A closer look at human trafficking


graphic by Maddie Fisher.

Erin Parolisi, Web Editor

“We came across a parcel from August owed to you. Please claim ownership and confirm delivery here: [link].”

Starting in Aug. 2020, texts similar to this one were sent out nationally. Social media spread the idea that they were connected to sex trafficking, but agencies involved in tracing human trafficking have found no connection.

All across social media platforms such as Instagram and TikTok, users have posted screenshots of these phishing texts and warnings about clicking the links. According to social media users, by clicking the links in these texts, human traffickers would be able to track the user and have access to their location.

Several students, including senior Anna Connolly, have received similar phishing texts. But with the recent attention on social media, students have refrained from clicking the links.

“I actually have received a human trafficking text,” Connolly said. “It was really scary, but I am lucky that I knew what it was and did not click the link. Some of my friends had previously received them and told me about it, and I hadn’t ordered anything via FedEx, so I was automatically suspicious.”

Although this outpouring of warnings on social media has been occurring for three months, there is no evidence these text scams arerelated to sex trafficking.

Caren Benjamin, the chief communications officer at the Polaris Project, which fights human trafficking, told USA TODAY she

has not yet seen a human trafficking situation that “follows this pattern” of being tracked by a scam text. Instead, USA TODAY reported these texts are phishing scams to acquire financial information.

While these texts have no association with sex trafficking, a local nonprofit agency estimates 400 teens are trafficked for sex each night in Dallas. The Dallas Observer recently reported the COVID-19 pandemic may prompt an increase in human trafficking in DFW. As more people turn to internet and social media use, human traffickers to turn to those methods to find new victims, the Observer article said.

To learn more about the topic of human trafficking, Spanish and Latin American Short Fiction semester seminar, led by World Languages Department Chair Alejandra Suarez, has been reading different short stories, including Las Medias Rojas. The story is about a girl who is being physically abused by her father and simultaneously lured into human trafficking. Additionally, they watched the Javier Bardem movie “Biutiful,” which dealt with the topic of labor trafficking in Spain.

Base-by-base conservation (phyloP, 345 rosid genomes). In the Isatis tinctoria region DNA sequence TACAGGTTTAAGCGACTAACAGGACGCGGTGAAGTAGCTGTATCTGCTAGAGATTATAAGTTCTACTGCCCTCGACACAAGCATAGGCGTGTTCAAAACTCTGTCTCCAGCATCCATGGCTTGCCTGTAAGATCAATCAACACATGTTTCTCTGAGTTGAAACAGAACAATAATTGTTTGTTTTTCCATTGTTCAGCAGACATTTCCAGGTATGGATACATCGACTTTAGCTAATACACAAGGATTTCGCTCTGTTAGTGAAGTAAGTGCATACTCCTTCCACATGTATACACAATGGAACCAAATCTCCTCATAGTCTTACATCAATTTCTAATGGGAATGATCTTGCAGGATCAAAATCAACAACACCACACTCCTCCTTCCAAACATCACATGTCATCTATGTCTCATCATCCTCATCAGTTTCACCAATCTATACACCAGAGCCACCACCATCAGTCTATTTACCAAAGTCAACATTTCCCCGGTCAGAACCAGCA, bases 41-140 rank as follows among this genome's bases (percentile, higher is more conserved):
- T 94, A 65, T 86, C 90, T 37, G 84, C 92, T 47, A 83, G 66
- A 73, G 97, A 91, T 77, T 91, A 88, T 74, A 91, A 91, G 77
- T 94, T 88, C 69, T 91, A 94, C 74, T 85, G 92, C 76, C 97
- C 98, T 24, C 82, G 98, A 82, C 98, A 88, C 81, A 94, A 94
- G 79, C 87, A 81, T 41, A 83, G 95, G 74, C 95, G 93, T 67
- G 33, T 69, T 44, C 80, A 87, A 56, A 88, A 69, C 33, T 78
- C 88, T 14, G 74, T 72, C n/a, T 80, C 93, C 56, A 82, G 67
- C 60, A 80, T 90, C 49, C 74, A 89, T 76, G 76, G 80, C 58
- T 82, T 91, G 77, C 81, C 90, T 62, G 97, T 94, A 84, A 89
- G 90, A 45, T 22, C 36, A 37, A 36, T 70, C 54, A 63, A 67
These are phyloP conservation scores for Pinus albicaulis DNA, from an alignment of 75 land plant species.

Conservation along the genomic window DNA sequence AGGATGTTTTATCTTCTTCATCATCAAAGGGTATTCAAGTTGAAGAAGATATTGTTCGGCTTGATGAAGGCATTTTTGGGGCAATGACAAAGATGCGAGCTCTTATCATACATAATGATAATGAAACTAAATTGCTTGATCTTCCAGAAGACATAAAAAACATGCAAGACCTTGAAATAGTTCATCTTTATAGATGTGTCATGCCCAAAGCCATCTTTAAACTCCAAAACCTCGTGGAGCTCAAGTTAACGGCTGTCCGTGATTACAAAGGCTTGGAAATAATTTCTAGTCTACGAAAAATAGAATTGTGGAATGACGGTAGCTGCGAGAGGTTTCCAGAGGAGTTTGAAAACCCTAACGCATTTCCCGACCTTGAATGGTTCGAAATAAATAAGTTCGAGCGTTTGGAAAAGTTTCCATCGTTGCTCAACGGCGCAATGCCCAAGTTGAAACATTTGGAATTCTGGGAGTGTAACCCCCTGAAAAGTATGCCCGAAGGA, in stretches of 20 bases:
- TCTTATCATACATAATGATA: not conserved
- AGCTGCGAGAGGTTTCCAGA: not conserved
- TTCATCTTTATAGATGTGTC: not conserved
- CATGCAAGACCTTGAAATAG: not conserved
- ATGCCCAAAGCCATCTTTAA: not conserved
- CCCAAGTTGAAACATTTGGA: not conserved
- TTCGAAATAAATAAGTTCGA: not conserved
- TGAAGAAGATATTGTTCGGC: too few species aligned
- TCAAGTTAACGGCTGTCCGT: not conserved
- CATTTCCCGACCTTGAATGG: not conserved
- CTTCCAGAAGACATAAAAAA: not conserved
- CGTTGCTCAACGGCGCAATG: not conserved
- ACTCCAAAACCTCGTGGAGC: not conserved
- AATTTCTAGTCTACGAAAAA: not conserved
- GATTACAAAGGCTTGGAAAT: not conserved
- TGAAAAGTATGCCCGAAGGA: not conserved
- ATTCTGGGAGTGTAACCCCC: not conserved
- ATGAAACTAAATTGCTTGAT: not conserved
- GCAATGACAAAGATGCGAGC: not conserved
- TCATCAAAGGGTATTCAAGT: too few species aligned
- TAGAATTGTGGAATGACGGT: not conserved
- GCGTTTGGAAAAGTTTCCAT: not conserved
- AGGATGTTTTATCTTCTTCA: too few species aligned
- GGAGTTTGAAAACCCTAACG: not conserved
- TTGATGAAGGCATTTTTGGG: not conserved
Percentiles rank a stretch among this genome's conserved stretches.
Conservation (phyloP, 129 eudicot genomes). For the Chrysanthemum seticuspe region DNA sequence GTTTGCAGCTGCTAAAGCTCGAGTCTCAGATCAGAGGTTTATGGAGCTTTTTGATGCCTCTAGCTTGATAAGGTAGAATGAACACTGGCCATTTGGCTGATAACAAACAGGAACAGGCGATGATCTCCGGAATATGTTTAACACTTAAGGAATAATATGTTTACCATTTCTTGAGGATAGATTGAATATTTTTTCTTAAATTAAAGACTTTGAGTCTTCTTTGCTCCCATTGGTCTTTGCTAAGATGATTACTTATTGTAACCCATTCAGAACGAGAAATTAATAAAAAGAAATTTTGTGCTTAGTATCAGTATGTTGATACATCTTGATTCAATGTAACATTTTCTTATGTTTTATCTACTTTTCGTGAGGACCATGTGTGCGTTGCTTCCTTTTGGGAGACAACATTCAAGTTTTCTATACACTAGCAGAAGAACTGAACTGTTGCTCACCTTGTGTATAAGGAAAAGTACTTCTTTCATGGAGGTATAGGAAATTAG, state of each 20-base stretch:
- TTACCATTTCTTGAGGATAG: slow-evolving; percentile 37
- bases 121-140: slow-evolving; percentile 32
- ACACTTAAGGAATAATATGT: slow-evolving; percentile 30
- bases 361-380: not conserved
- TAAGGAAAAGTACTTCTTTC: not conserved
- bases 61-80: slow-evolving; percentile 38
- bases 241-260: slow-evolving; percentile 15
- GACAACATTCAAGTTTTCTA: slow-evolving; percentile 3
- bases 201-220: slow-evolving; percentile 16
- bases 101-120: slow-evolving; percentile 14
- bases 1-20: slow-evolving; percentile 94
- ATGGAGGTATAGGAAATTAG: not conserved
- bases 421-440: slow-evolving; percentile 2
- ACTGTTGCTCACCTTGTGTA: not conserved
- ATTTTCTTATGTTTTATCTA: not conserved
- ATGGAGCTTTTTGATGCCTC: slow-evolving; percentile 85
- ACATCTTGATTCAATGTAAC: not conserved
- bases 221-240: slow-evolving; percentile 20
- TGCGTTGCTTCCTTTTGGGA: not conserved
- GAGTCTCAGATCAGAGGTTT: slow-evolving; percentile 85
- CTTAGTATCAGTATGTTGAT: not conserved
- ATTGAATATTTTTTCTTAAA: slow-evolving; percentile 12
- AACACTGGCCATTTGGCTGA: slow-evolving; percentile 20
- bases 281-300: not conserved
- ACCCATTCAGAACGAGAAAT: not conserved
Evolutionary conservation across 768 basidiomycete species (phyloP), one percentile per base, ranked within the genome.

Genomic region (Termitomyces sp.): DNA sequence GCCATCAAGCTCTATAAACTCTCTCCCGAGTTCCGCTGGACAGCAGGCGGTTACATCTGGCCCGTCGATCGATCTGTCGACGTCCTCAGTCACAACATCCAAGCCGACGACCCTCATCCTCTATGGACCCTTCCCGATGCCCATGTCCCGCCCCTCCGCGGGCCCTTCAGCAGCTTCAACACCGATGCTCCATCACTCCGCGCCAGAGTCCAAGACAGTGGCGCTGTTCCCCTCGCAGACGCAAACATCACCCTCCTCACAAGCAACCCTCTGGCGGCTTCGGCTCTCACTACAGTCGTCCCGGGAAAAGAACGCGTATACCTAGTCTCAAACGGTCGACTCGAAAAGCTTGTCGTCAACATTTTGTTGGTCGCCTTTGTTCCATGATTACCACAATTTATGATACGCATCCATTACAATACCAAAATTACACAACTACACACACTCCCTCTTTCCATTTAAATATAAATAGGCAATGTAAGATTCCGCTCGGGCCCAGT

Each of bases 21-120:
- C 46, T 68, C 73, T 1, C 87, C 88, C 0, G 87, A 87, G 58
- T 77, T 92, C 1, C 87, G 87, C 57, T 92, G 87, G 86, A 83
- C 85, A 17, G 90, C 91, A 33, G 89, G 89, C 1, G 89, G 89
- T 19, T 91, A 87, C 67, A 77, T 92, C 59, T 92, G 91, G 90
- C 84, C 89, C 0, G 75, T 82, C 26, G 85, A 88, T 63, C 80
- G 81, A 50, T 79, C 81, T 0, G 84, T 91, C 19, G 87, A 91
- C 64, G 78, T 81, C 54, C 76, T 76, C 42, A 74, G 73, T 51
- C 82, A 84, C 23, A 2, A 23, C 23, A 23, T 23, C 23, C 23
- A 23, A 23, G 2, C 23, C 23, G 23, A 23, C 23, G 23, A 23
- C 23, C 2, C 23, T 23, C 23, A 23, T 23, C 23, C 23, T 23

While the class is based on Spanish literature and culture, Suarez wanted to add components to the curriculum that addressed current global issues and raise awareness for them

.“I want my student to know their value and I want my students to know how much they are worth,” Suarez said. “I love teaching Spanish, don’t get me wrong, but if I can teach about real life and real things that are happening in today’s world, it is way better.”

Suarez said one of her goals was to inform her students of human trafficking’s prevalence and for them to have awareness of the issue. Senior Inez Johnson said she learned about the different forms of human trafficking and how little the topic is discussed.

“One of my main takeaways was how pervasive human trafficking is, and how it seems to not get talked about enough, especially in all the different ways that it exists,” Johnson said.

Connolly also takes Spanish and Latin American Short Fiction and has learned the importance of educating girls about human trafficking and the way traffickers abduct people.

“We live in a world where we are so privileged to not see such a dark side of the world. So, if we were to encounter it, it would be very scary,” Connolly said. “You never think something like that could happen to you or someone you know.”